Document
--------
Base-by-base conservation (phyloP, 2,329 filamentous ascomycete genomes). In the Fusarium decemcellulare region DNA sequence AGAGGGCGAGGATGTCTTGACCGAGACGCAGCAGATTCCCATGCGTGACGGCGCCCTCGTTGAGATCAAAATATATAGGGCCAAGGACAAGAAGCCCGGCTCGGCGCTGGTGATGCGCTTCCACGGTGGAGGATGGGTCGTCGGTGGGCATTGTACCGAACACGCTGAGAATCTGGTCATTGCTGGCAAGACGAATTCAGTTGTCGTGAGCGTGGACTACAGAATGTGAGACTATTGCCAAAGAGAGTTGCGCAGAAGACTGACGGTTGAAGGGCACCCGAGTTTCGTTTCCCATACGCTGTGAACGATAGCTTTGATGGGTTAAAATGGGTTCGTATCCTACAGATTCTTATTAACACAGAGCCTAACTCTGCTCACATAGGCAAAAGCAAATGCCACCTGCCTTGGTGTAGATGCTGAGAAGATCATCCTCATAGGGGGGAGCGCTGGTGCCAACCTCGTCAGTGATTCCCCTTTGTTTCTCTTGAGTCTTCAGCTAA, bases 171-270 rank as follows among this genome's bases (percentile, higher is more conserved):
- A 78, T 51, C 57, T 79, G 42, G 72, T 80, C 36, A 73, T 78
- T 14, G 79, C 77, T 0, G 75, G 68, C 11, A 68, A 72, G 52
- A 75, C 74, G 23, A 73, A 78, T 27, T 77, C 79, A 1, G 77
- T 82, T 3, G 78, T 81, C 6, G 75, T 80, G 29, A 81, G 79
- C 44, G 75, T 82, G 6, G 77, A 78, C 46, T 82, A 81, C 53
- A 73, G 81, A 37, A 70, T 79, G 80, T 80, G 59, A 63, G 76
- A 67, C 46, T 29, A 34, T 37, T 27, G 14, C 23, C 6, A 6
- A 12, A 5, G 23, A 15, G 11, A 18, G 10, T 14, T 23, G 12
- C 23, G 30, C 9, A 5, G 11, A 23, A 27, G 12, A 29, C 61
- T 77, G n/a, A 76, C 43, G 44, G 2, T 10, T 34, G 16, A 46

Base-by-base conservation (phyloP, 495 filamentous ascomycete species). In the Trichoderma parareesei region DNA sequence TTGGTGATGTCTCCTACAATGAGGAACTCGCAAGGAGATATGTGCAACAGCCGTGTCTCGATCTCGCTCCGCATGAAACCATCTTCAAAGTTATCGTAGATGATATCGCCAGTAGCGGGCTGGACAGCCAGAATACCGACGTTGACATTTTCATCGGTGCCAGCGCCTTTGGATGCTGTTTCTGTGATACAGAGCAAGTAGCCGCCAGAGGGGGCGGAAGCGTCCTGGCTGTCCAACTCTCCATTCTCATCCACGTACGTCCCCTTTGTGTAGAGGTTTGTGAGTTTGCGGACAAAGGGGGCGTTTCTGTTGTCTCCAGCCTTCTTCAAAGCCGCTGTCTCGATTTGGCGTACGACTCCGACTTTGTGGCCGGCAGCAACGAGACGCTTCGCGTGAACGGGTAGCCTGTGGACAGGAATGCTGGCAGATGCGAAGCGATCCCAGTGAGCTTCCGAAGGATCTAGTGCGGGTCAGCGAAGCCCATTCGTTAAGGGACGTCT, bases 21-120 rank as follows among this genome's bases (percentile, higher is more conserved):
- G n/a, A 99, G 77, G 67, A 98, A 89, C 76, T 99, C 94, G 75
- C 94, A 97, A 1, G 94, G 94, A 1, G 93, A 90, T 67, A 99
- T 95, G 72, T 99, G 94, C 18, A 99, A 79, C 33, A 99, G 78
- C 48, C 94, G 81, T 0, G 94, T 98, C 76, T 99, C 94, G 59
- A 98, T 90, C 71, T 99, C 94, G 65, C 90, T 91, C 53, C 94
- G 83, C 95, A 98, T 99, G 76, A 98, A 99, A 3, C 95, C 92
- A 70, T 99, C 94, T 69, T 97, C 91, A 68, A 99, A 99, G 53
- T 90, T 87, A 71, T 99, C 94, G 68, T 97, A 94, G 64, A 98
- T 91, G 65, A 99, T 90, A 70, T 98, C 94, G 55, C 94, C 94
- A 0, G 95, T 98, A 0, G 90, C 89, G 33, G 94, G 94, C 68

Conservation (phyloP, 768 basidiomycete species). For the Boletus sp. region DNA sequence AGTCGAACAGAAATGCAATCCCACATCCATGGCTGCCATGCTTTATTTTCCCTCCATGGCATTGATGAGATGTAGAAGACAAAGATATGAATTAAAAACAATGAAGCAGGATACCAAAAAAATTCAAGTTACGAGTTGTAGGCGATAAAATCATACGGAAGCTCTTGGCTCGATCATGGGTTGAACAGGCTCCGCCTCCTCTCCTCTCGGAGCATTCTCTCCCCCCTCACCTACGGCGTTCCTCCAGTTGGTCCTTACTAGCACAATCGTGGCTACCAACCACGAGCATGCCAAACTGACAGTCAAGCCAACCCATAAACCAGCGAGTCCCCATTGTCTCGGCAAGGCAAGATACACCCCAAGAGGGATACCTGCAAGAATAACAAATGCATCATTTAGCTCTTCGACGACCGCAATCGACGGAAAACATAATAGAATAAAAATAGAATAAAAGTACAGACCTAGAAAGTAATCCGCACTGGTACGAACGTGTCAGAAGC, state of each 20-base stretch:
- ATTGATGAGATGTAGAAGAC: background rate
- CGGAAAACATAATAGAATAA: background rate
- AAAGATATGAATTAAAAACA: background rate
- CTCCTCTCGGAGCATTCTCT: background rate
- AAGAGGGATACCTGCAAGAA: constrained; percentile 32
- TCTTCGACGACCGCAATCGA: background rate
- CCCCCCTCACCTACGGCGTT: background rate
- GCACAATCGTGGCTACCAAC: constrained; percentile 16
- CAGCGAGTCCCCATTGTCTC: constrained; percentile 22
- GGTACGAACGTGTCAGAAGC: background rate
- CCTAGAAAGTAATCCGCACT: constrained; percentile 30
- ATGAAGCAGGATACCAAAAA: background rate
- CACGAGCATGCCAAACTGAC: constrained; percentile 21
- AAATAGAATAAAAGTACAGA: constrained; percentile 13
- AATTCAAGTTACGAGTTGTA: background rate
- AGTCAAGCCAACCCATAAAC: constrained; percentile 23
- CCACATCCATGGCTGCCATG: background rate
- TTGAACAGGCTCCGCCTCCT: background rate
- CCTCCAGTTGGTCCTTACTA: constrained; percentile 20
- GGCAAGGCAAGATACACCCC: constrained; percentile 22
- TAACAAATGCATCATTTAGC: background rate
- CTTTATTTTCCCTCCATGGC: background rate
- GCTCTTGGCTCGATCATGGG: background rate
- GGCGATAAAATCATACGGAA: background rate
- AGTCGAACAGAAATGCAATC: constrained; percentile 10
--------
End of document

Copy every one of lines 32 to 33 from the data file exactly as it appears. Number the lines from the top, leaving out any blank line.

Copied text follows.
- CAGCGAGTCCCCATTGTCTC: constrained; percentile 22
- GGTACGAACGTGTCAGAAGC: background rate